On 9 November 2005, 10 years ago today, ESA’s Venus Express spacecraft left Earth and began its 153-day journey to Venus. The craft then spent eight years studying the planet in detail before the mission came to an end in December 2014.
One of the mission aims was to observe the planet’s atmosphere continuously over long periods in a bid to understand its dynamic behaviour.
The atmosphere is the densest of all the terrestrial planets, and is composed almost entirely of carbon dioxide. The planet is also wrapped in a thick layer of cloud made mostly of sulphuric acid. This combination of greenhouse gas and perennial cloud layer led to an enormous greenhouse warming, leaving Venus’ surface extremely hot – just over 450ºC – and hidden from our eyes.
Although winds on the planet’s surface move very slowly, at a few kilometres per hour, the atmospheric density at this altitude is so great that they exert greater force than much faster winds would on Earth.
Winds at the 65 km-high cloud-tops, however, are a different story altogether. The higher-altitude winds whizz around at up to 400 km/h, some 60 times faster than the rotation of the planet itself. This causes some especially dynamic and fast-moving effects in the planet’s upper atmosphere, one of the most prominent being its ‘polar vortices’.
The polar vortices arise because there is more sunlight at lower latitudes. As gas at low latitudes heats it rises, and moves towards the poles, where cooler air sinks. The air converging on the pole accelerates sideways and spirals downwards, like water swirling around a plug hole.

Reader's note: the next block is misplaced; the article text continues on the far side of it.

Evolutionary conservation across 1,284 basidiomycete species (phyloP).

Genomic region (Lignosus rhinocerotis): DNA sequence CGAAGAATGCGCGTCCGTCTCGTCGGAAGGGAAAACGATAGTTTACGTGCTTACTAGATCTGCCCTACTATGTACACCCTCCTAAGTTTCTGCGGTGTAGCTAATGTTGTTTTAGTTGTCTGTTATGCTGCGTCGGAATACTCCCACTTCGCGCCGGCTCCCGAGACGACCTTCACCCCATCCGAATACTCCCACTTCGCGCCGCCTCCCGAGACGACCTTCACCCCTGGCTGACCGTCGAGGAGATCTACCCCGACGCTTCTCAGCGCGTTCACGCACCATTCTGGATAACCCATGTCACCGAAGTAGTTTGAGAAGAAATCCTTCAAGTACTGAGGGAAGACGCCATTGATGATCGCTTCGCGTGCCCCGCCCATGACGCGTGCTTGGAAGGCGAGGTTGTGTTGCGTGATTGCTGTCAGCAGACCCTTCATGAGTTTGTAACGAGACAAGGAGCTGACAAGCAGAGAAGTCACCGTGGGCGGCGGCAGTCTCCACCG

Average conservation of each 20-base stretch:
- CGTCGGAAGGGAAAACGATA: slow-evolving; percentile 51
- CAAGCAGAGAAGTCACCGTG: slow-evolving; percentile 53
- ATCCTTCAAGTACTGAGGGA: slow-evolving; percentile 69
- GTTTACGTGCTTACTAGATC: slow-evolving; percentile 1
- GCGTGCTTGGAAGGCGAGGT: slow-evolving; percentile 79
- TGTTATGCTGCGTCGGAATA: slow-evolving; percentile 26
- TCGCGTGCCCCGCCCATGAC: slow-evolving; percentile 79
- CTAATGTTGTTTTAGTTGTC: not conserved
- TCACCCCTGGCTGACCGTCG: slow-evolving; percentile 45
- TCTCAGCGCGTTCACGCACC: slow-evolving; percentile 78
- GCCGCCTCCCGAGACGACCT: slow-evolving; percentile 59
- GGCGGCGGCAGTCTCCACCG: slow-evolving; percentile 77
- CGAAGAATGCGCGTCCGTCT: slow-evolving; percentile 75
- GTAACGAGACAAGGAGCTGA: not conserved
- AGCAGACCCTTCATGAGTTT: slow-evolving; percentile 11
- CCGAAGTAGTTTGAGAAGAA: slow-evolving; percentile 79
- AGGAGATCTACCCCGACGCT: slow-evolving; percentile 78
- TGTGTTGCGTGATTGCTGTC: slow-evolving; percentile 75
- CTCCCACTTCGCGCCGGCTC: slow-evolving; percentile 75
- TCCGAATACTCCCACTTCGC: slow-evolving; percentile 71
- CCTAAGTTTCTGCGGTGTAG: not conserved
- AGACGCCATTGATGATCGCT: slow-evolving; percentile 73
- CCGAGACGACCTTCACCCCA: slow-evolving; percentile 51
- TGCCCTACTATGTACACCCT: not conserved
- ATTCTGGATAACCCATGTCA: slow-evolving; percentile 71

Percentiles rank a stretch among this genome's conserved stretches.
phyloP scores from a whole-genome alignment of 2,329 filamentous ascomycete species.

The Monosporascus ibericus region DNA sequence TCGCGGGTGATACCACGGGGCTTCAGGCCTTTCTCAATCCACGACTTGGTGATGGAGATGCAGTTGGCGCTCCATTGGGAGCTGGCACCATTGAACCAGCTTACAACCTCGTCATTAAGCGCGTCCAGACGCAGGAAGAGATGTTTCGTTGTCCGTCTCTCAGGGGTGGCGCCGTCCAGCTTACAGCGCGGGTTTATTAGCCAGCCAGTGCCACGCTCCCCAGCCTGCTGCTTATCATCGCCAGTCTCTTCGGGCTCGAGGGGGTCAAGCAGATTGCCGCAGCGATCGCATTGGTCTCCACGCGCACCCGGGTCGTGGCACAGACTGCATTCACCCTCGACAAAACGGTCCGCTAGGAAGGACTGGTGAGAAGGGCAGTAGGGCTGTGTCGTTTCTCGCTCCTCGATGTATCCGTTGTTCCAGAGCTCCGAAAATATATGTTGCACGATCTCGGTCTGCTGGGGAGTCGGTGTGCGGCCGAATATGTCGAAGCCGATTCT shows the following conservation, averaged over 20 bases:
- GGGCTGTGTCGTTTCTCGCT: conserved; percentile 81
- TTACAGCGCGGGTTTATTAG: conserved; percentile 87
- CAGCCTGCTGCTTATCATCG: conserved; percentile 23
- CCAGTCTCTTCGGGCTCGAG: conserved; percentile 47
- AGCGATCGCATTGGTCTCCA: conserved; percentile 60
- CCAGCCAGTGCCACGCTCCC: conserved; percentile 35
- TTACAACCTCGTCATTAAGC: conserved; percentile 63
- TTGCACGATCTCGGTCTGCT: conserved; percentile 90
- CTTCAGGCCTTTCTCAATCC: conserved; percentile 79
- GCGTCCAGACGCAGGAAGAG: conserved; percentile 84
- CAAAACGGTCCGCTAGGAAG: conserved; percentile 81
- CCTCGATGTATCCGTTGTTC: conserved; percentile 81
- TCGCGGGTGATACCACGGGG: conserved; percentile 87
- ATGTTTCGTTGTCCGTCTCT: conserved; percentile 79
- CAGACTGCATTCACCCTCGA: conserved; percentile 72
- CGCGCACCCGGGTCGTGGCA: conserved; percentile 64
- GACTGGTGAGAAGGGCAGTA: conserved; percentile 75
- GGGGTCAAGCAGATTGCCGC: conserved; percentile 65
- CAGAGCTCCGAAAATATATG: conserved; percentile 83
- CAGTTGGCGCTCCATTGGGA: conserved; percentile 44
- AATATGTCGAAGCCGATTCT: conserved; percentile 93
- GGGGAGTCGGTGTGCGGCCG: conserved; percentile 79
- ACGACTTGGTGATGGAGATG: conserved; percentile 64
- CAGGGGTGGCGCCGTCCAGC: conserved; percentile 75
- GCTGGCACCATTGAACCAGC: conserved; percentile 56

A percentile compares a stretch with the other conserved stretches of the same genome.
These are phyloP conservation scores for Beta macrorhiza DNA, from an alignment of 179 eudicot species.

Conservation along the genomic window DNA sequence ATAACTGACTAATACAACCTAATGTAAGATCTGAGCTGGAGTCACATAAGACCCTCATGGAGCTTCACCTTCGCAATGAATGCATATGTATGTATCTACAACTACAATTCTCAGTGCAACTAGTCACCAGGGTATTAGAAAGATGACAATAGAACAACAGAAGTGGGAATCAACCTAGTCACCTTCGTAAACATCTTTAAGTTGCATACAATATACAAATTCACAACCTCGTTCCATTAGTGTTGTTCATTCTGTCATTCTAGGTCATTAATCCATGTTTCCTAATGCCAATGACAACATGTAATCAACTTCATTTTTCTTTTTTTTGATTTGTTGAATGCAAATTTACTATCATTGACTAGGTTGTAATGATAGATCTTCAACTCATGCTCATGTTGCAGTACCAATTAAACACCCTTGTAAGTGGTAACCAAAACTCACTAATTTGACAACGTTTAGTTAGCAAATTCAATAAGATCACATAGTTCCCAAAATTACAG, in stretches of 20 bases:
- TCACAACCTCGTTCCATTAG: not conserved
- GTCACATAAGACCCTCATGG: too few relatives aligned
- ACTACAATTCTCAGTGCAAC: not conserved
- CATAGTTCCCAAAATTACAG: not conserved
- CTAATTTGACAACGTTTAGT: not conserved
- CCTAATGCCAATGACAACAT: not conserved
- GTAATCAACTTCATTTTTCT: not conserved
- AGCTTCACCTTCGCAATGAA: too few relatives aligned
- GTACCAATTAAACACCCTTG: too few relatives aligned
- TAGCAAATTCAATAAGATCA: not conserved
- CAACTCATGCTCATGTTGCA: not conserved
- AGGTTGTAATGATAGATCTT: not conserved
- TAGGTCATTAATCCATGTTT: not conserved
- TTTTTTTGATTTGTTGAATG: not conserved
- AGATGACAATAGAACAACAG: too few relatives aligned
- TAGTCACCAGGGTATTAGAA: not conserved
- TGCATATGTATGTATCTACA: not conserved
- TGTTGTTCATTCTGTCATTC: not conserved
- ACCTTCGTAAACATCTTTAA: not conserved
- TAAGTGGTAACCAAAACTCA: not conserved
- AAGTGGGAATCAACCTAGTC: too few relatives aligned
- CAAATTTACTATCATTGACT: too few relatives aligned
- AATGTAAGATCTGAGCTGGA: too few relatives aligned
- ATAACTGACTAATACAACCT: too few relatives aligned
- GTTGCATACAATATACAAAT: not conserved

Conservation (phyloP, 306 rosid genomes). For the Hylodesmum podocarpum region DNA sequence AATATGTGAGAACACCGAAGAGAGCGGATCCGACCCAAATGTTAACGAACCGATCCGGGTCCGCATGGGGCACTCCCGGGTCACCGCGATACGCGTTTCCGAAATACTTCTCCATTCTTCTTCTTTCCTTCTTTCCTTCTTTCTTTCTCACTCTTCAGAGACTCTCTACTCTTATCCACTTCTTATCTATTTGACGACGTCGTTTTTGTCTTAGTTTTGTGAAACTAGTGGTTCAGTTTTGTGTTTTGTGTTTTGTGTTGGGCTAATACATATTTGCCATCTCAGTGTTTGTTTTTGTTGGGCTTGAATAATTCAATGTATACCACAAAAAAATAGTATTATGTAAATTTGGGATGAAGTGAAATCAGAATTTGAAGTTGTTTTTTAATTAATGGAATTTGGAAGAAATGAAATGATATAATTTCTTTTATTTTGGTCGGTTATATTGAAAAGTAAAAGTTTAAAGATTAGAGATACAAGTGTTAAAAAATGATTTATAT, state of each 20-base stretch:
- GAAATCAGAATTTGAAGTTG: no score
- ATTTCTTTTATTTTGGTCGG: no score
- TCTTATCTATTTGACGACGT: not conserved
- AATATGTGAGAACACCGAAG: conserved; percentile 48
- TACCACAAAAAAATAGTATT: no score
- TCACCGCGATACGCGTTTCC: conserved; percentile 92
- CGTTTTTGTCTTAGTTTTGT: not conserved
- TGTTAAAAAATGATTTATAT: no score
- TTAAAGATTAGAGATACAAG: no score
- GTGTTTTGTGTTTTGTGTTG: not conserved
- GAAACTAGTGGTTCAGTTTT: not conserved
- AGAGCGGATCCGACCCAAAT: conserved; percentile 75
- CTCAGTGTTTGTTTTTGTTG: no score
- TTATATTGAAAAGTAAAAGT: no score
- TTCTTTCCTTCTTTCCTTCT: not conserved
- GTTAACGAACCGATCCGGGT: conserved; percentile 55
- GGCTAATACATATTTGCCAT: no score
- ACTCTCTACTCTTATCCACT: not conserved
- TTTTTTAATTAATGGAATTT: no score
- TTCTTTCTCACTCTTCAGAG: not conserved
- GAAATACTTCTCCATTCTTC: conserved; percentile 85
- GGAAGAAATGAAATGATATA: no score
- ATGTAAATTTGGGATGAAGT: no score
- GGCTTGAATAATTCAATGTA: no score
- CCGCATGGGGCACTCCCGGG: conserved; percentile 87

In the centre of the polar vortex, sinking air pushes the clouds lower down by several kilometres, to altitudes where the atmospheric temperature is higher. The central ‘eye of the vortex’ can therefore be clearly seen by mapping thermal-infrared light, which shows the cloud-top temperature: the clouds at the core of the vortex are at a higher temperature, indicated by yellow tones, than the surrounding region, and therefore stand out clearly in these images.
Venus Express has shown that the polar vortices of Venus are among the most variable in the Solar System. This series of images of Venus’ south pole was taken with the VIRTIS instrument from February 2007 (top left) to April 2008 (bottom right).
The shape of this vortex core, which typically measures 2000–3000 km across, changes dramatically as it is buffeted by turbulent winds. It can resemble an ‘S’, a figure-of-eight, a spiral, an eye, and more, quickly morphing from one day to the next.
Each of the images in this frame is roughly 4000 km across.